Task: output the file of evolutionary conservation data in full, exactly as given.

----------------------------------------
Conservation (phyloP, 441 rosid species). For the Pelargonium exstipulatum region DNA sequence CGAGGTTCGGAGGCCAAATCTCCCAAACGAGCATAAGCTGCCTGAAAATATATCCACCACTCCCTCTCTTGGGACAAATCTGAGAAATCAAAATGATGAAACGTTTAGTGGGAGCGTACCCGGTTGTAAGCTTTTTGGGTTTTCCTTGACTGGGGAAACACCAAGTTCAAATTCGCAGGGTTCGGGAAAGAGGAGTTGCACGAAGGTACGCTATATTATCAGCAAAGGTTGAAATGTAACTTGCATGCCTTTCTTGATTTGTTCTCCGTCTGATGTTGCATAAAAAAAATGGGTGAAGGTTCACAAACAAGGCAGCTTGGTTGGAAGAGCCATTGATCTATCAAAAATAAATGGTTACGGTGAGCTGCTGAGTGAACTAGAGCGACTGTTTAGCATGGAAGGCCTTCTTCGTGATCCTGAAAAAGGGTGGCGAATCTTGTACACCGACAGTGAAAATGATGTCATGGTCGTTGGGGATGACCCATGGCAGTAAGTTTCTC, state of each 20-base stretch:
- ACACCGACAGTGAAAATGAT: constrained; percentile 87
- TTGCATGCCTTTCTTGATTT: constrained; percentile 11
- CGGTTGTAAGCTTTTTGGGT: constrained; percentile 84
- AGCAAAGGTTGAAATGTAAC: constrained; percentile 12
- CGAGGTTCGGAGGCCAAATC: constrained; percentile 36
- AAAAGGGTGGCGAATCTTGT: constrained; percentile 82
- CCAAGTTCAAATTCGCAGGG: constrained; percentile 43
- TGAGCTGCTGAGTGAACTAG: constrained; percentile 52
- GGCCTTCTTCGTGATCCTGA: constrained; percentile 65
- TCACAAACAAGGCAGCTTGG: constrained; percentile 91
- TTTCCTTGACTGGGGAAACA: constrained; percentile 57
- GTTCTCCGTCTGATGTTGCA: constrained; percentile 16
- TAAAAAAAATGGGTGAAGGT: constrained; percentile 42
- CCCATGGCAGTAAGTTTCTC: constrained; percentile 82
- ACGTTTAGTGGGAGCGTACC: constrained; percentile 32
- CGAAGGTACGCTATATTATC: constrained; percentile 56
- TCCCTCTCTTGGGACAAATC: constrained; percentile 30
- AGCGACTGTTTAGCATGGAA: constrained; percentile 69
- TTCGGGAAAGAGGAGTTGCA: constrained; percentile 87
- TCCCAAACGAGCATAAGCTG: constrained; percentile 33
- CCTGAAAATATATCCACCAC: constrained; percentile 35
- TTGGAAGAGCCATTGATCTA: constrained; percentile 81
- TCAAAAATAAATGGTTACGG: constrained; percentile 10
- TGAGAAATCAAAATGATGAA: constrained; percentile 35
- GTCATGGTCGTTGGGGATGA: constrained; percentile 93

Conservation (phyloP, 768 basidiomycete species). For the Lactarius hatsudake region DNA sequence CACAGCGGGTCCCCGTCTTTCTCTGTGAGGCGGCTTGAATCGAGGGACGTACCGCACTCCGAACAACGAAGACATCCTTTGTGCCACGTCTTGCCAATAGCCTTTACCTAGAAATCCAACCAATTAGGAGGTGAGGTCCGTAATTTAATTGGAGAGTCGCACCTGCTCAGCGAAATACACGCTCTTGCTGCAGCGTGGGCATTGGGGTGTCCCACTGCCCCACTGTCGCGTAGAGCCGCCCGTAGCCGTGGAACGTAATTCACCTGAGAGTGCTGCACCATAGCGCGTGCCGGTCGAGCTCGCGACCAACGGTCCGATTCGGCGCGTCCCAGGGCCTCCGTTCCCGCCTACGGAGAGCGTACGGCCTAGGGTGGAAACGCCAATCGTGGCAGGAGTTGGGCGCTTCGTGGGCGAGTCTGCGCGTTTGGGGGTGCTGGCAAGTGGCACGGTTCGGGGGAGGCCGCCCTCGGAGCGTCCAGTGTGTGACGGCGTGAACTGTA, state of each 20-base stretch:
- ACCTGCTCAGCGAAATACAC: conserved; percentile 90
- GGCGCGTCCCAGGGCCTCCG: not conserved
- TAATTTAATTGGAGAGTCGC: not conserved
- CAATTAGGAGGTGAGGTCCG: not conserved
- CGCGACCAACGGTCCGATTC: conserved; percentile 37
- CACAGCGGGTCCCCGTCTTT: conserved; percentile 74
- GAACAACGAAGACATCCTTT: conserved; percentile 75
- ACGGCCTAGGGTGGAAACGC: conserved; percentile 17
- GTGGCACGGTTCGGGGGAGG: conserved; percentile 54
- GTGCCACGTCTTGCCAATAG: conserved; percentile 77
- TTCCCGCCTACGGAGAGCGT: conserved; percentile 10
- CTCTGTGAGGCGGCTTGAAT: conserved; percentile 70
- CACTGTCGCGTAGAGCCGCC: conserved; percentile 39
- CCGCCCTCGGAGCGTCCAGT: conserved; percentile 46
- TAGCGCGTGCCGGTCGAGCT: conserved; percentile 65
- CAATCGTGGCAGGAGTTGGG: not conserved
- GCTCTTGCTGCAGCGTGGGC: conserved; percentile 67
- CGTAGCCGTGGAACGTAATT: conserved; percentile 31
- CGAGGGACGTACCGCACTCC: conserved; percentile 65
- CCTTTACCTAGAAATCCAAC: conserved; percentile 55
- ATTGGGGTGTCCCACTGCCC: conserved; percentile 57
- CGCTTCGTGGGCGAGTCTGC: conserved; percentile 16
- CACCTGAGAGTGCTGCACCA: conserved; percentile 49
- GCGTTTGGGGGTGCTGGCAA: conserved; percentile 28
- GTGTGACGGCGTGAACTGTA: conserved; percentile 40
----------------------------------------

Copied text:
Conservation (phyloP, 441 rosid species). For the Pelargonium exstipulatum region DNA sequence CGAGGTTCGGAGGCCAAATCTCCCAAACGAGCATAAGCTGCCTGAAAATATATCCACCACTCCCTCTCTTGGGACAAATCTGAGAAATCAAAATGATGAAACGTTTAGTGGGAGCGTACCCGGTTGTAAGCTTTTTGGGTTTTCCTTGACTGGGGAAACACCAAGTTCAAATTCGCAGGGTTCGGGAAAGAGGAGTTGCACGAAGGTACGCTATATTATCAGCAAAGGTTGAAATGTAACTTGCATGCCTTTCTTGATTTGTTCTCCGTCTGATGTTGCATAAAAAAAATGGGTGAAGGTTCACAAACAAGGCAGCTTGGTTGGAAGAGCCATTGATCTATCAAAAATAAATGGTTACGGTGAGCTGCTGAGTGAACTAGAGCGACTGTTTAGCATGGAAGGCCTTCTTCGTGATCCTGAAAAAGGGTGGCGAATCTTGTACACCGACAGTGAAAATGATGTCATGGTCGTTGGGGATGACCCATGGCAGTAAGTTTCTC, state of each 20-base stretch:
- ACACCGACAGTGAAAATGAT: constrained; percentile 87
- TTGCATGCCTTTCTTGATTT: constrained; percentile 11
- CGGTTGTAAGCTTTTTGGGT: constrained; percentile 84
- AGCAAAGGTTGAAATGTAAC: constrained; percentile 12
- CGAGGTTCGGAGGCCAAATC: constrained; percentile 36
- AAAAGGGTGGCGAATCTTGT: constrained; percentile 82
- CCAAGTTCAAATTCGCAGGG: constrained; percentile 43
- TGAGCTGCTGAGTGAACTAG: constrained; percentile 52
- GGCCTTCTTCGTGATCCTGA: constrained; percentile 65
- TCACAAACAAGGCAGCTTGG: constrained; percentile 91
- TTTCCTTGACTGGGGAAACA: constrained; percentile 57
- GTTCTCCGTCTGATGTTGCA: constrained; percentile 16
- TAAAAAAAATGGGTGAAGGT: constrained; percentile 42
- CCCATGGCAGTAAGTTTCTC: constrained; percentile 82
- ACGTTTAGTGGGAGCGTACC: constrained; percentile 32
- CGAAGGTACGCTATATTATC: constrained; percentile 56
- TCCCTCTCTTGGGACAAATC: constrained; percentile 30
- AGCGACTGTTTAGCATGGAA: constrained; percentile 69
- TTCGGGAAAGAGGAGTTGCA: constrained; percentile 87
- TCCCAAACGAGCATAAGCTG: constrained; percentile 33
- CCTGAAAATATATCCACCAC: constrained; percentile 35
- TTGGAAGAGCCATTGATCTA: constrained; percentile 81
- TCAAAAATAAATGGTTACGG: constrained; percentile 10
- TGAGAAATCAAAATGATGAA: constrained; percentile 35
- GTCATGGTCGTTGGGGATGA: constrained; percentile 93

Conservation (phyloP, 768 basidiomycete species). For the Lactarius hatsudake region DNA sequence CACAGCGGGTCCCCGTCTTTCTCTGTGAGGCGGCTTGAATCGAGGGACGTACCGCACTCCGAACAACGAAGACATCCTTTGTGCCACGTCTTGCCAATAGCCTTTACCTAGAAATCCAACCAATTAGGAGGTGAGGTCCGTAATTTAATTGGAGAGTCGCACCTGCTCAGCGAAATACACGCTCTTGCTGCAGCGTGGGCATTGGGGTGTCCCACTGCCCCACTGTCGCGTAGAGCCGCCCGTAGCCGTGGAACGTAATTCACCTGAGAGTGCTGCACCATAGCGCGTGCCGGTCGAGCTCGCGACCAACGGTCCGATTCGGCGCGTCCCAGGGCCTCCGTTCCCGCCTACGGAGAGCGTACGGCCTAGGGTGGAAACGCCAATCGTGGCAGGAGTTGGGCGCTTCGTGGGCGAGTCTGCGCGTTTGGGGGTGCTGGCAAGTGGCACGGTTCGGGGGAGGCCGCCCTCGGAGCGTCCAGTGTGTGACGGCGTGAACTGTA, state of each 20-base stretch:
- ACCTGCTCAGCGAAATACAC: conserved; percentile 90
- GGCGCGTCCCAGGGCCTCCG: not conserved
- TAATTTAATTGGAGAGTCGC: not conserved
- CAATTAGGAGGTGAGGTCCG: not conserved
- CGCGACCAACGGTCCGATTC: conserved; percentile 37
- CACAGCGGGTCCCCGTCTTT: conserved; percentile 74
- GAACAACGAAGACATCCTTT: conserved; percentile 75
- ACGGCCTAGGGTGGAAACGC: conserved; percentile 17
- GTGGCACGGTTCGGGGGAGG: conserved; percentile 54
- GTGCCACGTCTTGCCAATAG: conserved; percentile 77
- TTCCCGCCTACGGAGAGCGT: conserved; percentile 10
- CTCTGTGAGGCGGCTTGAAT: conserved; percentile 70
- CACTGTCGCGTAGAGCCGCC: conserved; percentile 39
- CCGCCCTCGGAGCGTCCAGT: conserved; percentile 46
- TAGCGCGTGCCGGTCGAGCT: conserved; percentile 65
- CAATCGTGGCAGGAGTTGGG: not conserved
- GCTCTTGCTGCAGCGTGGGC: conserved; percentile 67
- CGTAGCCGTGGAACGTAATT: conserved; percentile 31
- CGAGGGACGTACCGCACTCC: conserved; percentile 65
- CCTTTACCTAGAAATCCAAC: conserved; percentile 55
- ATTGGGGTGTCCCACTGCCC: conserved; percentile 57
- CGCTTCGTGGGCGAGTCTGC: conserved; percentile 16
- CACCTGAGAGTGCTGCACCA: conserved; percentile 49
- GCGTTTGGGGGTGCTGGCAA: conserved; percentile 28
- GTGTGACGGCGTGAACTGTA: conserved; percentile 40